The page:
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0. Summary:

Overall a productive run, and certainly way beyond my (modest) expectations. Weather was good; we observed all six nights; had good (<=0.5") seeing often. Telescope/Camera loss is about 25%, shutter open efficiency is about 60%. A fair amount of science data taken, although we are still looking into what fraction suffered from guiding problems.

The team: Fan/Jiang, Sand/Herbert-Fort/Nelson covered three nights each. Lots of help from Hill/Kuhn/Thompson and the TOs.

1. Overall statistics:

Total Hours (between twilights): 62 hours Lost to Weather: 6 hours Total Usable Hours: 56 hours Lost to Telescope/Dome (approximate): 6 hours Lost to Camera (approximate): 9 hours Total Hours PartnerObserving: 41 hours (73% of Usable Time) Total Shutter Open Time: 23 hours (41% of Usable Time)

2. PartnerObserving Conditions:

Seeing: 3 good nights (0.4 - 1.2"), two OK nights (1.0 - 2.0") and one poor night (1.5 - 3"). Two photometric nights; 3 nights mostly clear; one night partly cloudy

3. Progress on Programs:

Dwarf Galaxy (EdO): about 10 hours of OB done Bootes (Fan): about 10 hours of OB done NGC galaxy (Zaritsky): about 2 hours of OB done SN+GRB poor seeing backup (Milne): about 1 hour of OB done

Not clear if all data are good quality. Guiding (both blue and red) is a major issue, and that might affect 30% or more of all images. I suspect a fraction of the OBs need to be redone.

4. Three highlihgts:

(1) We were able to get as good as 0.4" seeing, and for long period of time, 0.5" seeing, in Y band, and 0.6" in r.

(2) We were able to track and guide, without major complaints from telescope/camera, at the end of night when Bootes is transiting at 88.5 deg elevation, which only slightly trailed but still gives 0.6" images.

(3) One area didn't give us as much trouble as it used to is the focusing and mage analysis. Most cases it coveraged after two interations; and the expected seeing from lbcfpic is close to what we ended up getting. We only needed to adjust focus maually on average once every night. Refocusing after 30 min is still a good idea, and sometimes you can as long as 1 hour.

5. Major Problems:

Telescope: it seems that it often takes longer than expected to get the telescope ready at the beginning of the night, even when the telescope was handed over early in the afternoon. Almost all loss due to telesope happened due to the first few hours of the night; e.g., a power outrage took ~3 hours to recover.

Camera: major issue is guiding. Blue guiding has been poor, red guiding is better, but not perfect either. Adjusting guiding parameters helped little, suspect something deeper. Other main sources of loss are blue temperture read failure (requires 10 min to recover each time); and red filter wheel issue. The focus offset file was incorrect; it has been fixed in Y band, but engineering time is needed to refine it. At the best (0.4") seeing, it is also obvious that there is some sphereical aberration in the camera which indicates lens need to be further adjusted. I am also somewhat puzzled by the fact the blue seeing never got much better than 1" for the run (although when the red is 0.5", we happened to be mostly observing in U); I don't know if this is guiding or optical.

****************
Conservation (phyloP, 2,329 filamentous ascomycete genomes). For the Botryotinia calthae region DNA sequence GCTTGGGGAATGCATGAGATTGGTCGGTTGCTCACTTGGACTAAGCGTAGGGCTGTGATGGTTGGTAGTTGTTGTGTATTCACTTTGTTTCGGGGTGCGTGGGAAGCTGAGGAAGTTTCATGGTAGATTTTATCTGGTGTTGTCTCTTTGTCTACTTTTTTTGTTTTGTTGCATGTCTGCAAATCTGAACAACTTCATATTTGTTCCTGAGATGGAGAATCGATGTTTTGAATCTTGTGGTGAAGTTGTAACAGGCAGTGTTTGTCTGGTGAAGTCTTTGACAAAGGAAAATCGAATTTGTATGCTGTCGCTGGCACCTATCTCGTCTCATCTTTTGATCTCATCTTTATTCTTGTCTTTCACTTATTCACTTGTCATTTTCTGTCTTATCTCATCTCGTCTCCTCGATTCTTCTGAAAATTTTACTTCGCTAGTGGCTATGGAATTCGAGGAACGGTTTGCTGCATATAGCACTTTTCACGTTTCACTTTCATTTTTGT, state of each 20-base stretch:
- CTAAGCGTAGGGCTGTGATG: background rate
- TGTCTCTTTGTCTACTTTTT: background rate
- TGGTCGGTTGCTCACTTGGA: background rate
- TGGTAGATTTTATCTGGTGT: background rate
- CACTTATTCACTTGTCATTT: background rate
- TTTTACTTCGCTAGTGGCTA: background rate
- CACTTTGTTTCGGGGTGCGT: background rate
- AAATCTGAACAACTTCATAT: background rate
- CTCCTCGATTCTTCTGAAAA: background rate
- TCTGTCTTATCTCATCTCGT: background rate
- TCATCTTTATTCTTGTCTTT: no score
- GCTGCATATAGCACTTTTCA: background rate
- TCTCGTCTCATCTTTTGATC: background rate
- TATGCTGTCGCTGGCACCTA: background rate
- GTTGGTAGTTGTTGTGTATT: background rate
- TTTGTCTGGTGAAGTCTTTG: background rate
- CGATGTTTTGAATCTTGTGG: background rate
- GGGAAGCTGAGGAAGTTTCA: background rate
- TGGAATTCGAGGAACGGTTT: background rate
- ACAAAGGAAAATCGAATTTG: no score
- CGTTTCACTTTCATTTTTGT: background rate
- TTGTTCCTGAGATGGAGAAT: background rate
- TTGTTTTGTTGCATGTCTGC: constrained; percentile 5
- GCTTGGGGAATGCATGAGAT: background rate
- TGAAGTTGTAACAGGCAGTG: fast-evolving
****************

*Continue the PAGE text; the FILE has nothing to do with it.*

Two impressions/suggestions:

(a) Needs of quality engineering time. I don't see any major obstacles for efficient observing (saving the guiding issue which I just don't understand). However, there are large number of minor issues any of which will cause 5-20 min loss of observing time when happens, but none happens very frequently. To debug needs lot of time; but during science observing, observers are more than happy to just press on and the process of solving them takes even longer. Also, some of the problems we see -- focus, possible LBC optics issue -- can only be tested and improved in very good conditions, and so far the engineering/commissioning time didn't have those good conditions.

(b) Needs of better coordinating engineering and night observing. What I see is that 80% of the problem happened during the first 3-4 hours of the night, as if both the telescope and the camera need a few hours to warm up to a stable state. The day crew is handing the telescope over at a reasonable time based on my past experience, and I think the needs to commission Greogian instruments are so great that we can not cut what they need during the day. However, maybe there are ways to start camera functions (and maybe telescope function if not any safety concern) earlier to warm up the system, such as exercising changing filter, taking many baises during the afternoon (in a way similar to people usually take dome flat in the afternoon). This may (may not) get us an earlier start on camera side and not interfering with important engineering activities.

-- XiaohuiFan - 03 Jun 2008
Topic revision: r2 - 21 Jul 2009, NormCushing
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